Now everytime I've run Toteninsel, it's gone well, and this was no exception. The players were all great, and I got to game with a friend who I hadn't played with (or really seen) in quite awhile. This was the first time that the paranoia elements between the characters got played up, and while this derailed things as one side of the table was sent on a wild goose chase, we were able to bring the story about to what I think was a satisfying end for all. There was however one major exception in the fact that, while Toteninsel usually runs no longer than 7 hours at the most, this time it ran for well over 8 hours. That wouldn't have been bad, had my game began when I wanted at 6pm; but, starting at 8pm meant I didn't get them done until 4:30 the next morning and I didn't hit the sack until 5:30. Still, the fact that nobody nodded off, all were involved (if tired) right up to the end, and everyone left happy, tells me that the game was a success.
The Last Flight of the Cathay Clipper (Call of Cthulhu)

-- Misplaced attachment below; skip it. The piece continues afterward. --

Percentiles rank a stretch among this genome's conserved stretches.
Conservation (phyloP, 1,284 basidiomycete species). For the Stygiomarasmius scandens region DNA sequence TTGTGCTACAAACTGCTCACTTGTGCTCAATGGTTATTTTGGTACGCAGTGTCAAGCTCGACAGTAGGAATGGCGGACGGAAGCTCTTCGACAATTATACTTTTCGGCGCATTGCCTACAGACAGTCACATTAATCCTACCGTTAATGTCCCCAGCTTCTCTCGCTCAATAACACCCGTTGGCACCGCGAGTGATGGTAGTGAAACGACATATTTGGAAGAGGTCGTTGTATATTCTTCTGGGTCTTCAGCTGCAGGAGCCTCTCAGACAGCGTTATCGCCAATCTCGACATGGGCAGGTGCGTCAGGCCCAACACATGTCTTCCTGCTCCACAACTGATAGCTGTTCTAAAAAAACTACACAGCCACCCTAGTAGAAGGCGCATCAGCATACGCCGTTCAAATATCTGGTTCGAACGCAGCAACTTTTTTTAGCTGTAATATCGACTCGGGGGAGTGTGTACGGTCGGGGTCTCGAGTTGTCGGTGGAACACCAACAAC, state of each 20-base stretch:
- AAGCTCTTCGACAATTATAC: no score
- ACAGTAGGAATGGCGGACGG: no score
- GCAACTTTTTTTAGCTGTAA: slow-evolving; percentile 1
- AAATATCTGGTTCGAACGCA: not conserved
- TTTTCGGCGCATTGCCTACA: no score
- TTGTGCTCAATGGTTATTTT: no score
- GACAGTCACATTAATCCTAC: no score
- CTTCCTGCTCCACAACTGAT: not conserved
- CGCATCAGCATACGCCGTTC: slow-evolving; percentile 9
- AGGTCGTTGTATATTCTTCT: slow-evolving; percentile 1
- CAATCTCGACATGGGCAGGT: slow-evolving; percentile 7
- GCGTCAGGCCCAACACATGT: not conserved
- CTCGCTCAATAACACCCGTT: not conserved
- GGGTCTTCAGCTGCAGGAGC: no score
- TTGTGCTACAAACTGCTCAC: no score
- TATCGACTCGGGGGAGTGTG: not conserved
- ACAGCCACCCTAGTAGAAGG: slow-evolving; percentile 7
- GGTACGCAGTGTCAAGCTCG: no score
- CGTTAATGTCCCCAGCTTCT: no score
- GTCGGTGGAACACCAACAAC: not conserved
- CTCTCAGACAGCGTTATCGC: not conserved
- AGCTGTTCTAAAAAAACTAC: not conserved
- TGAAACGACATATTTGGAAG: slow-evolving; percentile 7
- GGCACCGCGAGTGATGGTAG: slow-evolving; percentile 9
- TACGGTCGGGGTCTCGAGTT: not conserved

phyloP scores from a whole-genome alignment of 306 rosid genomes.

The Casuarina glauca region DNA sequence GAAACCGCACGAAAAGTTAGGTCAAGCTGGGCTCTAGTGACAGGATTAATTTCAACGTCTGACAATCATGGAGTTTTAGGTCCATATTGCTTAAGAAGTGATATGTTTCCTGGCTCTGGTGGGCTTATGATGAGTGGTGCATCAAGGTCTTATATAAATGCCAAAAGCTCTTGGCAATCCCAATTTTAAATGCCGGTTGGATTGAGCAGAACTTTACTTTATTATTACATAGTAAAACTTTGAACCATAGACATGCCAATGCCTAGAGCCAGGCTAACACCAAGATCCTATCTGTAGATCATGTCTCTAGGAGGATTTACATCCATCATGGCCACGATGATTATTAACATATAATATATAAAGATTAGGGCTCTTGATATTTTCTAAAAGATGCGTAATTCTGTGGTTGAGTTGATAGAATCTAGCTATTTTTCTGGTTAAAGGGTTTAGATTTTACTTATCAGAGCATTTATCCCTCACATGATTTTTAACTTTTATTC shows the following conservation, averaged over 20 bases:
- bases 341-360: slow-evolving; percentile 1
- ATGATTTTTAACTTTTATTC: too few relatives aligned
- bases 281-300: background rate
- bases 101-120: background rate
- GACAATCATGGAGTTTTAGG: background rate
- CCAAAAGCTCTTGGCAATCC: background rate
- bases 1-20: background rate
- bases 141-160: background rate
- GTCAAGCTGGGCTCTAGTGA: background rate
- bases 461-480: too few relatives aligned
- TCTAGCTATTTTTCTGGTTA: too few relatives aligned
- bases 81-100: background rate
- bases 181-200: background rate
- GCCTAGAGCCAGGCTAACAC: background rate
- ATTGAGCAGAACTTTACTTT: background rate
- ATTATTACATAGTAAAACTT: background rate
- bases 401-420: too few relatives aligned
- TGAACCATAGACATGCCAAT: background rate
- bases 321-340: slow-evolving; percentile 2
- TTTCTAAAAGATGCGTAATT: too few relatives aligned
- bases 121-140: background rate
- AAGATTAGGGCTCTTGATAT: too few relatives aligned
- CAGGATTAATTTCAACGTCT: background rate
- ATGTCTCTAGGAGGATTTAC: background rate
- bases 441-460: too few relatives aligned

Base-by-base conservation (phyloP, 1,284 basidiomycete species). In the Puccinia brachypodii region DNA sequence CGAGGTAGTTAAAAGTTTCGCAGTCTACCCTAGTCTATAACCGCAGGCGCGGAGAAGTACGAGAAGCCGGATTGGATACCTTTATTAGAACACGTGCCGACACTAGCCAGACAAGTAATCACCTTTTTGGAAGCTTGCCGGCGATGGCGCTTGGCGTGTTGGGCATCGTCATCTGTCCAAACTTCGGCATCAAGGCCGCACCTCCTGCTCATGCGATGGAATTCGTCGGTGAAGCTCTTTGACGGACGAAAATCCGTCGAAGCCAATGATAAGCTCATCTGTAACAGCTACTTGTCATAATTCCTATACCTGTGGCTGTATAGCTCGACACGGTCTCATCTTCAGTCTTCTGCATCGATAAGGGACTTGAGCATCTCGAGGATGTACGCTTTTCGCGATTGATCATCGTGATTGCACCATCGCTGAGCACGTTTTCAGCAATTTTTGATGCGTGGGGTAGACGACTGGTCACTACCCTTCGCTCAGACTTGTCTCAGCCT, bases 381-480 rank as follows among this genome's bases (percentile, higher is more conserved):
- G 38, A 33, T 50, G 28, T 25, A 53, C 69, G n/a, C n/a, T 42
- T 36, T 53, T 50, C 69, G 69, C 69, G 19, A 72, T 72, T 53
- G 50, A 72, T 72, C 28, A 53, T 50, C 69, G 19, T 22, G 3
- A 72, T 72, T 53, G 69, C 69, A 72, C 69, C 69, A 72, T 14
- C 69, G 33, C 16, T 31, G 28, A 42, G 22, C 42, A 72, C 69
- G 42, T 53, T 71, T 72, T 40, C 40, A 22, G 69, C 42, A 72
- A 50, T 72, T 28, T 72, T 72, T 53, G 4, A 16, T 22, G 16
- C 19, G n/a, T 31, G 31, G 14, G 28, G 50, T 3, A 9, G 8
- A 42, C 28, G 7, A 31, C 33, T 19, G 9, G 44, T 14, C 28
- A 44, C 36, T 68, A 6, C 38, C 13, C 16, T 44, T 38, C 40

Having not waken up in time on Sunday morning to make the LARP I signed up for, I got screw by the scheduling bugs again when I was told that I would running my next game at 6pm instead of 8pm as I had thought. This meant that I had no afternoon game to play that wouldn't conflict with my schedule, so I spent my day in my room writing up a new character for the game (to replace what I always felt was a rather boring PC). My third time running this scenario was not so charmed, although I consider the first half of the game to have been absolutely spot-on perfect. The players were completely into it, roleplaying their characters with glee and wit, and everything was an absolute joy, Once again, I forgot to bring the Cthulhupcakes until mid-game, when they were another instant hit (everyone tore out their cellphone cameras before commencing to munch). And then the game entered the "mortal danger" phase and dice began rolling and everything kinda fell to shit. The pace, which up till then, had been solid, slowed to a crawl as the players got bored, and I felt powerless to change things, mainly because whatever part of my brain that handles improvisational creativity had been fried by too little sleep from late night GMing and too much aggravation from con scheduling. Some of the players expressed (with honesty and not sympathy) that they had a really great time, and I don't think it was a total disaster, but it was almost worse for me because I feel I had created a really special gaming moment in that first half which should have ended in that rare complete success. I think what I have in this scenario is a good introduction with interesting characters, but the antagonist and climax really needs to be taken back to code so that the horror becomes more visceral than rolls against Sanity and Hit Points.